The 12th of 13 children of a Welsh miner, actor Richard Burton left his humble environs by winning a scholarship to Oxford. Blessed with a thrillingly theatrical voice, Burton took to the stage, and, by 1949, had been tagged as one of Britain's most promising newcomers. Director Philip Dunne, who later helmed several of Burton's Hollywood films, would recall viewing a 1949 London staging of The Lady's Not for Burning and watching in awe as star John Gielgud was eclipsed by juvenile lead Richard Burton: "He 'took' the stage and kept a firm grip on it during every one of his brief appearances." A few years after his film debut in The Last Days of Dolwyn (1949), the actor was signed by 20th Century Fox, which had hopes of turning him into the new Lawrence Olivier -- although Burton was not quite able to grip films as well as he did the stage.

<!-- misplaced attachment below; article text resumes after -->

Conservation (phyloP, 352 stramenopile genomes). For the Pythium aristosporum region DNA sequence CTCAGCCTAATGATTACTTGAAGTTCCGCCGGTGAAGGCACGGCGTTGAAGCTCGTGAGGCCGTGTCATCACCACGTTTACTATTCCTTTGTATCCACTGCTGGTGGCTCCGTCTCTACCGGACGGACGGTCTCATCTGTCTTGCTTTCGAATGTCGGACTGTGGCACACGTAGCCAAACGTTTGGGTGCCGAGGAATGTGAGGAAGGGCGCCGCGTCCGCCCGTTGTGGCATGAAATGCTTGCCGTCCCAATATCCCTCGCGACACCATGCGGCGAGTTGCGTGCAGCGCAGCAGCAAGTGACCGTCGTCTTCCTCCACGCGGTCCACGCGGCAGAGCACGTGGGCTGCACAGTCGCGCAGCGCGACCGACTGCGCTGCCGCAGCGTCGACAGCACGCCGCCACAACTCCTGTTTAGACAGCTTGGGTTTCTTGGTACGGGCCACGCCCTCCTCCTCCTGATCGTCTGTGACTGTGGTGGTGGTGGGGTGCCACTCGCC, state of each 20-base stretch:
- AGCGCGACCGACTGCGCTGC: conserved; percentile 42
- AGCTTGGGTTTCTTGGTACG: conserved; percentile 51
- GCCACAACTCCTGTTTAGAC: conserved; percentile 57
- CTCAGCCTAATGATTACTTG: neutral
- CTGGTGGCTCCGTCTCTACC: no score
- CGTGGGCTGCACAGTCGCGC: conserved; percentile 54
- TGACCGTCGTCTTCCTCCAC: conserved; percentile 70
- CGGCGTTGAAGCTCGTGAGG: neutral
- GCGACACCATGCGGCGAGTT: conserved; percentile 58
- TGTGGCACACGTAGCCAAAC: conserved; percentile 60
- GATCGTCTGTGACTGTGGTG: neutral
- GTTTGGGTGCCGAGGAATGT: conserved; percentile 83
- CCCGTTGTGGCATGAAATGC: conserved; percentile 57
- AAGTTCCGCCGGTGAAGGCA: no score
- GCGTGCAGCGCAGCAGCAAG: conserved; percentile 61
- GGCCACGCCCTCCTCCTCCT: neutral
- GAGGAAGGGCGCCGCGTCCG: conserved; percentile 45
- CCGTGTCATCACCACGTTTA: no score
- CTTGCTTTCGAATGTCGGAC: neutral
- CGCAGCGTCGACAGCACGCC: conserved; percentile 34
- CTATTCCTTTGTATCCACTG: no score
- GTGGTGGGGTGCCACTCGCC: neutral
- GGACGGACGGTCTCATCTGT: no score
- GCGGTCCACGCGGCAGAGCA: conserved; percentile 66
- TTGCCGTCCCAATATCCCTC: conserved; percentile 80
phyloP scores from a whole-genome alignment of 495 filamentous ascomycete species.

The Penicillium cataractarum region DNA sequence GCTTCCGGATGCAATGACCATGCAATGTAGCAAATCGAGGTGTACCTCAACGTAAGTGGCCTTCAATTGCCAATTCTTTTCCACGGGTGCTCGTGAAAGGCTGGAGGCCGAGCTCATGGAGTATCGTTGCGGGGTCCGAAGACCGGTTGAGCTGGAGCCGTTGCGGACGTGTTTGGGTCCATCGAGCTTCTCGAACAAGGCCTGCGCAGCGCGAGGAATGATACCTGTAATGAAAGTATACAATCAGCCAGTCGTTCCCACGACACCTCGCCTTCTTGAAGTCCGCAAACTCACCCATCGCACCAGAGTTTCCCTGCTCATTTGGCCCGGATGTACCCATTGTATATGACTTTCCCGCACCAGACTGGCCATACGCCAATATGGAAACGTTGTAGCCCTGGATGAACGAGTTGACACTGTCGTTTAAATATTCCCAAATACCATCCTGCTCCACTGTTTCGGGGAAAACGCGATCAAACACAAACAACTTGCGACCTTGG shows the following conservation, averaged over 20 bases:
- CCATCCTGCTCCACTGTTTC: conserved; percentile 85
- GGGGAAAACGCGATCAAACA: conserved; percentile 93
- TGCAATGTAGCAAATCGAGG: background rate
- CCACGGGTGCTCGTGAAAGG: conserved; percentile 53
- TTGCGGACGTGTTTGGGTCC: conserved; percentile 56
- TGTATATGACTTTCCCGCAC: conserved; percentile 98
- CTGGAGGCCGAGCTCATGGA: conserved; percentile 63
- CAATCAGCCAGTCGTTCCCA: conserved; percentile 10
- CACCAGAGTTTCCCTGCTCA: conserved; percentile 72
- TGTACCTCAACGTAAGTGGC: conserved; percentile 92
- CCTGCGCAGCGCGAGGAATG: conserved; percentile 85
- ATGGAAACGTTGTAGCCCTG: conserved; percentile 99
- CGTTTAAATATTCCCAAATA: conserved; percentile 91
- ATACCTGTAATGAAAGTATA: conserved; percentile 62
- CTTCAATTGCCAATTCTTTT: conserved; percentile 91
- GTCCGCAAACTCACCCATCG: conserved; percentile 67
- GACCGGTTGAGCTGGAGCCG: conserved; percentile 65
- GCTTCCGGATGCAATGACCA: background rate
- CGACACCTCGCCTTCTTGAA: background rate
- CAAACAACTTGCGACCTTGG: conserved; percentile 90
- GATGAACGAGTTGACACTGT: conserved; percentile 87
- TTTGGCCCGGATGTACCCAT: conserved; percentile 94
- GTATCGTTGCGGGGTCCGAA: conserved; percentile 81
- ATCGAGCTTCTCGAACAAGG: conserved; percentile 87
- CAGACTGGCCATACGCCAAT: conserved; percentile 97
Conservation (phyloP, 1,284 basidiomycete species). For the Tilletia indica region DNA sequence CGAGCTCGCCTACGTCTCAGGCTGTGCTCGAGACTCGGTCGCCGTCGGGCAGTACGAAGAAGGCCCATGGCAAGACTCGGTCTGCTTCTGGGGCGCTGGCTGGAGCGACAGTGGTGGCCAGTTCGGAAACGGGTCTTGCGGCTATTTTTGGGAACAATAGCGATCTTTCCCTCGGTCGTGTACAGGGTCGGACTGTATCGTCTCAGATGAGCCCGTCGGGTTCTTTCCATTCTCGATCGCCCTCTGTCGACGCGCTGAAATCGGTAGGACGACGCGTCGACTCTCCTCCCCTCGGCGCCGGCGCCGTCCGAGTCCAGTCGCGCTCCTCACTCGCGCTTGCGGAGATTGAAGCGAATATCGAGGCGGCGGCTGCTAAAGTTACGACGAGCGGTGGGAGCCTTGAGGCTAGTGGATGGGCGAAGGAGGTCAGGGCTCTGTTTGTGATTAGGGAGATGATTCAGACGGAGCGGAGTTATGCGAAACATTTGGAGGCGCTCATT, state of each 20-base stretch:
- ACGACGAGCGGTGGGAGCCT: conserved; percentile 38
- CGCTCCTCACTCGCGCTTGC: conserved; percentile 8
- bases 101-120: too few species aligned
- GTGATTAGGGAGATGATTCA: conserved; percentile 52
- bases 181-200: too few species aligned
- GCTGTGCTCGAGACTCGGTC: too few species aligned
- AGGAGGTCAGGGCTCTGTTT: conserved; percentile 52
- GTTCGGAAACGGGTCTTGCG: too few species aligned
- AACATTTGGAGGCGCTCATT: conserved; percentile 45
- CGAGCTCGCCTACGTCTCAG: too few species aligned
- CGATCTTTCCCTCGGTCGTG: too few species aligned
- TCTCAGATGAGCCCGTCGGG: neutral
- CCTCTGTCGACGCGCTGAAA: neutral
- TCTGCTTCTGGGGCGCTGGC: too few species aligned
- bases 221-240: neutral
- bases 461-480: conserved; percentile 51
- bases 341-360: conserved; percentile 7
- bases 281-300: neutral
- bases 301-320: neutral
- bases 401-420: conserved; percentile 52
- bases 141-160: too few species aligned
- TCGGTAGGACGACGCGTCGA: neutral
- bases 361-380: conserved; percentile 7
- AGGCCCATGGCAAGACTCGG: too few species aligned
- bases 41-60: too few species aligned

Aside from The Robe (1953), most of Burton's Fox films were disappointments, and the actor was unable to shake his to-the-rafters theatricality for the smaller scope of the camera lens. Still, he was handsome and self-assured, so Burton was permitted a standard-issue 1950s spectacle, Alexander the Great (1956). His own film greatness would not manifest itself until he played the dirt-under-the-nails role of Jimmy Porter in Look Back in Anger (1959). In this, he spoke the vernacular of regular human beings -- rather than that of high-priced, affected Hollywood screenwriters -- and delivered a jolting performance as a working-class man trapped by the system and his own personal demons. Following a well-received Broadway run in the musical Camelot, Burton was signed in 1961 to replace Stephen Boyd on the benighted film spectacular Cleopatra (1963). It probably isn't necessary to elaborate on what happened next, but the result was that Burton suddenly found himself an international celebrity, not for his acting, but for his tempestuous romance with co-star Elizabeth Taylor.